* The Book-Keeping Method.

The biggest issue with battledress (powered armor) is that standard Traveller rules ignore things like batteries and maintenance in the interest of reducing book-keeping. This removes any drawbacks from wearing the armor all the time; only an idiot wouldn't save himself from death using something that costs only money.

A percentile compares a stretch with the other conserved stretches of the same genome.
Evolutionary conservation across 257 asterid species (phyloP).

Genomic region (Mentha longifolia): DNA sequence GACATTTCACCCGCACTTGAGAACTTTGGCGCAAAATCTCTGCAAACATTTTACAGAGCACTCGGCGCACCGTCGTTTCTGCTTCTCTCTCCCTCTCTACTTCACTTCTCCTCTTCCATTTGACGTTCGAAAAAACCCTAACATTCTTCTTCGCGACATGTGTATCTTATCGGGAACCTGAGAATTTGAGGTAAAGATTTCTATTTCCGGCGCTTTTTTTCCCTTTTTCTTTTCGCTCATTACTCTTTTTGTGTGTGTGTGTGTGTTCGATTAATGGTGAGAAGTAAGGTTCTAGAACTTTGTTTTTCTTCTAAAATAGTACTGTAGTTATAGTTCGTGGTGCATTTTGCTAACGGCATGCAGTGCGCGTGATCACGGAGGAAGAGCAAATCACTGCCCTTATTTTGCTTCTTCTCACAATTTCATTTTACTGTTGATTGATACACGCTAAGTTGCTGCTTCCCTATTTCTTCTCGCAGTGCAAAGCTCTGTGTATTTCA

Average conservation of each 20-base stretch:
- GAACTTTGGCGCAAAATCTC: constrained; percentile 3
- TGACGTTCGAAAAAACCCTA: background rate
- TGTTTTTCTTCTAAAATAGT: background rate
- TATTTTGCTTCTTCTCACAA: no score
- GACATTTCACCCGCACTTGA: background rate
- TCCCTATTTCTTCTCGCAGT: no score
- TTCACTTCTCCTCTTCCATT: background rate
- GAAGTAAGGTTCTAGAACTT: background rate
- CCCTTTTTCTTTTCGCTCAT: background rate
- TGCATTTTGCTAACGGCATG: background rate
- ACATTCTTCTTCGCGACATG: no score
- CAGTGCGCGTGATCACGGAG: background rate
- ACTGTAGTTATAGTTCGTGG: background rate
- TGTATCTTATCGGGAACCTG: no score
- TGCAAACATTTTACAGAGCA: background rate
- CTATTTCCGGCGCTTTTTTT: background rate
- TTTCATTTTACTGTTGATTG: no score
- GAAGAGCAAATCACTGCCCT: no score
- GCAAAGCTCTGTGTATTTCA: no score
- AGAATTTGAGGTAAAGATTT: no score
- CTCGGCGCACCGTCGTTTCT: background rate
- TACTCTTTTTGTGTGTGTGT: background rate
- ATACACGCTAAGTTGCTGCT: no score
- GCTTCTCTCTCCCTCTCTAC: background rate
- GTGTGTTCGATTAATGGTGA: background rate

- Battledress requires batteries: These batteries cost 50% of the battledress' new purchase cost. They weigh (80 - ((TL of the battledress) * 3)) = % of the total weight of battledress (so a TL12 battery masses 45% of the total mass of the suit, while a TL15 battery masses 35% of the suit's mass). The mass of a suit in equipment guides assume a battery is included; this for extra batteries. Batteries from one TL cannot be used in battledress of another TL. Batteries last a flat 6 hours of mixed duty and assume life support and any activity. Yes, technically if someone is doing very light duties in battledress without using the life support, the batteries would last a lot longer, but if the players ask about this, just tell them they're welcome to come up with some huge book-keeping mess of "power points" and keeping track of light work and heavy work and keeping track of life support and so on and if they want to do it, they can come up with a system and let you review it. Players must bring along extra batteries if they're in the field longer than six hours. Batteries always require 2 hours of charging to restore the power of 1 hour of use.